Last year’s flu season was moderately severe but lasted a record-breaking 21 weeks. And while the timing of flu season is unpredictable, seasonal flu activity often begins to increase in October, most commonly peaks between December and February, but can last as late as May. CDC recommends that everyone ages 6 months and older get a flu vaccine by the end of October.
What’s new this flu season?
- Flu vaccines have been updated to better match circulating flu viruses
- Any licensed, age-appropriate flu vaccines are recommended
- The nasal spray flu vaccine (LAIV) is again a vaccine option.
During most influenza seasons, adults 65 years and older bear the greatest burden of severe influenza disease. In fact, it is estimated that between 70-85% of influenza -related deaths and 50-70% of influenza related hospitalizations occur among people in this age group.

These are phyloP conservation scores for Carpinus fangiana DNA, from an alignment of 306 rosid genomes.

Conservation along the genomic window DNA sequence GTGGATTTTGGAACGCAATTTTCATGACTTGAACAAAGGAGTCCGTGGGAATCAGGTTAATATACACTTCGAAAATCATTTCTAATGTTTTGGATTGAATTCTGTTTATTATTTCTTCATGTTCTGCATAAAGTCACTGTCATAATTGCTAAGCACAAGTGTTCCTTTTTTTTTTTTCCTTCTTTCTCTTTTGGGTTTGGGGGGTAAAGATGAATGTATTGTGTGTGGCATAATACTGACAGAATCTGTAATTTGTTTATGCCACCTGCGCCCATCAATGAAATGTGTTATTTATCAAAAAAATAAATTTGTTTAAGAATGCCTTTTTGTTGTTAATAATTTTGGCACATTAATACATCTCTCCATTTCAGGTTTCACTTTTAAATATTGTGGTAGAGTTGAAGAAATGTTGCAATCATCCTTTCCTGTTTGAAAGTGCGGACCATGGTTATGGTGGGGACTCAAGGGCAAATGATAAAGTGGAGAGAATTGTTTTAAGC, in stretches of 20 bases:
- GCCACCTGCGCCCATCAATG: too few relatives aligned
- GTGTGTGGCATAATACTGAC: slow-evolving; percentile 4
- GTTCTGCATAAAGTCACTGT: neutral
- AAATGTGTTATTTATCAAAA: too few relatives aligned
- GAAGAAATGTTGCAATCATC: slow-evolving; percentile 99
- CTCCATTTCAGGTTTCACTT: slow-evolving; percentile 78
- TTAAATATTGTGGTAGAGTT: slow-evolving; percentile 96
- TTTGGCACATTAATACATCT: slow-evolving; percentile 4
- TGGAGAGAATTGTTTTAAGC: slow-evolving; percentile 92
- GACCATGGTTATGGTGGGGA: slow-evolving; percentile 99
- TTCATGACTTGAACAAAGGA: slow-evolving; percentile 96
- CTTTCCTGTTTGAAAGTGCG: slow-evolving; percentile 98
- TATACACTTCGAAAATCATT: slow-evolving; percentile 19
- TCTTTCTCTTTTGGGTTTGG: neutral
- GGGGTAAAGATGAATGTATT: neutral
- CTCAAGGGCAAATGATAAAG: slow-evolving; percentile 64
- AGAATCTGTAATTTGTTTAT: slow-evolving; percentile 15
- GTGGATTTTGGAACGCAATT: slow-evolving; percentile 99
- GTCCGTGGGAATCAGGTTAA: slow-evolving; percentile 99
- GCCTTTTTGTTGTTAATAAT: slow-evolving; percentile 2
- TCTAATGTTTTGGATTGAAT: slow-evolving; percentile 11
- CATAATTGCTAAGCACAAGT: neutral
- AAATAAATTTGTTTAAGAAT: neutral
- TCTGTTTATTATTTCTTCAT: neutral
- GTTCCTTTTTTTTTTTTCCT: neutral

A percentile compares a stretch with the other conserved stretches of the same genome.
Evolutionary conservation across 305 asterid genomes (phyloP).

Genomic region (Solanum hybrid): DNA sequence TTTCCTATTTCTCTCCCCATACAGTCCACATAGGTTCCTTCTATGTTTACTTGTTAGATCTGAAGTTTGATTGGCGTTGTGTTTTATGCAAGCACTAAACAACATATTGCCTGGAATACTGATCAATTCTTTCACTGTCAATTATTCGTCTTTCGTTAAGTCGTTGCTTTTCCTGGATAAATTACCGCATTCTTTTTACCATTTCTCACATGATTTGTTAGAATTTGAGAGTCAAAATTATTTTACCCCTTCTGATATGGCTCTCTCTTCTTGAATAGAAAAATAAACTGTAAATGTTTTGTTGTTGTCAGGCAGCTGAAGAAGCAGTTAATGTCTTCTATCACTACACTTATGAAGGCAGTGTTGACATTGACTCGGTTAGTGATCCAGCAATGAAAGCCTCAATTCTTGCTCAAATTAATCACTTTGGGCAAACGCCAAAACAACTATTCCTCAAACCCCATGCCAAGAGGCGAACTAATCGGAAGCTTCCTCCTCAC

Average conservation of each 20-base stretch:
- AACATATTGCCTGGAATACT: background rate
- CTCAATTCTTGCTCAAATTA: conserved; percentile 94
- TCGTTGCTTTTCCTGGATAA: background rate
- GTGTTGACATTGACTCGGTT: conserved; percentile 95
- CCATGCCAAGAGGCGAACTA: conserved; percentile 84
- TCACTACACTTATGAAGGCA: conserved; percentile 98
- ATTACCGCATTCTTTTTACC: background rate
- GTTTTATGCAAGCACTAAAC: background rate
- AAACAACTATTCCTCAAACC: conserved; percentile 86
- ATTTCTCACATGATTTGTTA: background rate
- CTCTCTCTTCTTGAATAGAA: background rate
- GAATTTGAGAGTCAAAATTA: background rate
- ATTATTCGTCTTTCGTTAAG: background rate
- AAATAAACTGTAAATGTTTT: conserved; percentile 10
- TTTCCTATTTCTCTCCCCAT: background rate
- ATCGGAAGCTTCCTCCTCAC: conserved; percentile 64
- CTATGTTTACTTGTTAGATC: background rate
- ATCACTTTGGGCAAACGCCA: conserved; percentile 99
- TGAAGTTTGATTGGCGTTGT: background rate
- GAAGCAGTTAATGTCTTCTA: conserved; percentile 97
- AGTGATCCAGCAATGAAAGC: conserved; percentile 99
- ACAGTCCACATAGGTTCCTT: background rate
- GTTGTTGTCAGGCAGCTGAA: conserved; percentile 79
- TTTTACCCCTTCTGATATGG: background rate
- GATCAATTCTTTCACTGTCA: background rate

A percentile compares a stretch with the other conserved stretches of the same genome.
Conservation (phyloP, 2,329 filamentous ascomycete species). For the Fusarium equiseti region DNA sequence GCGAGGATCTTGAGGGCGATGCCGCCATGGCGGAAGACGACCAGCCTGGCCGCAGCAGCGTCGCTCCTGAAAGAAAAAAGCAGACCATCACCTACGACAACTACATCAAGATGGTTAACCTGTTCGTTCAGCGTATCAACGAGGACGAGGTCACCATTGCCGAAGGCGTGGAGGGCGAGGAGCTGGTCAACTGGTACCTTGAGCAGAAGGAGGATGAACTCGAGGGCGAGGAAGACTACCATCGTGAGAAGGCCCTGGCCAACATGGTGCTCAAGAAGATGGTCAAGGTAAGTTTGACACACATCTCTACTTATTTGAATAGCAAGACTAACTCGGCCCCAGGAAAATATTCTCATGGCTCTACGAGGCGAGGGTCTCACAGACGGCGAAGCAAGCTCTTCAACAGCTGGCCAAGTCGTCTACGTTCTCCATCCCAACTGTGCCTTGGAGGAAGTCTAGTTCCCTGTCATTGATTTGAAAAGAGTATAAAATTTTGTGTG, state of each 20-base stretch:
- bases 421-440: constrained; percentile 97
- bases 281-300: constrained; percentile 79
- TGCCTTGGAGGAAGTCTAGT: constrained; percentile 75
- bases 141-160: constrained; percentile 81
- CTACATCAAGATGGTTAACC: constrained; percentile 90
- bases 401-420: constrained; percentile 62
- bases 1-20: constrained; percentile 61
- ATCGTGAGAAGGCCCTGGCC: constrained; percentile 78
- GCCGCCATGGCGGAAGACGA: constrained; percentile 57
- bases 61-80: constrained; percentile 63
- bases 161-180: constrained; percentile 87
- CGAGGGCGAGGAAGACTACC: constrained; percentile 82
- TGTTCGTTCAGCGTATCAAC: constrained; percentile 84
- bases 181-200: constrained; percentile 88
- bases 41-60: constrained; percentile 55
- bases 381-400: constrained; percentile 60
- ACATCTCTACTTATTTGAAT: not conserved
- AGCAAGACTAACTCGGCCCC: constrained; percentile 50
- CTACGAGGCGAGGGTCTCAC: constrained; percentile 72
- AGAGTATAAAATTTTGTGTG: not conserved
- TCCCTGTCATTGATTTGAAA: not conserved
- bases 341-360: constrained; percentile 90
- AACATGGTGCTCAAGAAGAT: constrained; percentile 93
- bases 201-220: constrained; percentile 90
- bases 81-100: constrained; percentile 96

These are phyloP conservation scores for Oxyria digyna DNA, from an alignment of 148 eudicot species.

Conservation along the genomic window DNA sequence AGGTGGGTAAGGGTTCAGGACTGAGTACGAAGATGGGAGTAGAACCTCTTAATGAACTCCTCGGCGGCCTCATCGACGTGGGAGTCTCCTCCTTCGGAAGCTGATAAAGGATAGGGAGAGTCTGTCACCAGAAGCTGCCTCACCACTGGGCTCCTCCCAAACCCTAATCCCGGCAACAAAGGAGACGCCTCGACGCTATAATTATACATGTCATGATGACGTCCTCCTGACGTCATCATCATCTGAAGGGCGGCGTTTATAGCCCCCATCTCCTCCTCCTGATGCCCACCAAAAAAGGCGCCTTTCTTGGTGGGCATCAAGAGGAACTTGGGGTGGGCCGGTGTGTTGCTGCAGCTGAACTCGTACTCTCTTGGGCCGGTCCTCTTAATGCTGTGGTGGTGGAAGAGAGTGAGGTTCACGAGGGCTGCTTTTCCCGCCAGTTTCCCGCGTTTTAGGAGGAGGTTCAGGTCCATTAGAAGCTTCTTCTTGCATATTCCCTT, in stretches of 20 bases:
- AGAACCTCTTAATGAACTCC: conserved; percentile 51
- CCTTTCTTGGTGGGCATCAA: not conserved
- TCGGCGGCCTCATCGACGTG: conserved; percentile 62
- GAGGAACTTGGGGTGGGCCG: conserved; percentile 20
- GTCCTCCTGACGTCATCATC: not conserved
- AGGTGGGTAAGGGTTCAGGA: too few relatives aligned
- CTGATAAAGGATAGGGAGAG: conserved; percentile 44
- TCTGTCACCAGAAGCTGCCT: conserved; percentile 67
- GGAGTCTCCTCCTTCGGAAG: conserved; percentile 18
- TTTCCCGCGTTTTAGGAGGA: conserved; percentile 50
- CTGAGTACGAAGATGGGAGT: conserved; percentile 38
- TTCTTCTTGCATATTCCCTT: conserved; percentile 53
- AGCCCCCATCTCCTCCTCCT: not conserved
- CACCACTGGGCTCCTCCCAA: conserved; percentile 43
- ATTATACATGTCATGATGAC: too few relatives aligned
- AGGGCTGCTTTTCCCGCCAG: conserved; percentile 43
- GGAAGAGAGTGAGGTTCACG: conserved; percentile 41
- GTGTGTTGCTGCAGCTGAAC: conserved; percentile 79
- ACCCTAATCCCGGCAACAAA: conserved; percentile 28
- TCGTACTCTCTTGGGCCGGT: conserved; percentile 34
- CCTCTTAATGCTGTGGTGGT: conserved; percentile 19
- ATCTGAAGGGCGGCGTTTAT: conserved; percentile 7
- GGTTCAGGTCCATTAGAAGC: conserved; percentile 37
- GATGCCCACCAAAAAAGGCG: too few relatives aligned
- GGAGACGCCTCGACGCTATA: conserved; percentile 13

Health care professionals caring for older adults have an important role in ensuring their patients know they are at high risk of influenza complications and receive an influenza vaccine every year. Talk to your patients about influenza and what influenza vaccines are available for them this season.
There are several influenza vaccines available for people 65 years and older, including:
- The “high dose” influenza vaccine (Fluzone High Dose®) contains 4 times the amount of antigen as regular influenza It is associated with a stronger immune response following vaccination.
- The adjuvant vaccine (Fluad®) is a standard dose influenza vaccine with an added adjuvant. An adjuvant is an ingredient added to a vaccine to help create a stronger immune response to vaccination.
More information about available influenza vaccines for this season can be found here.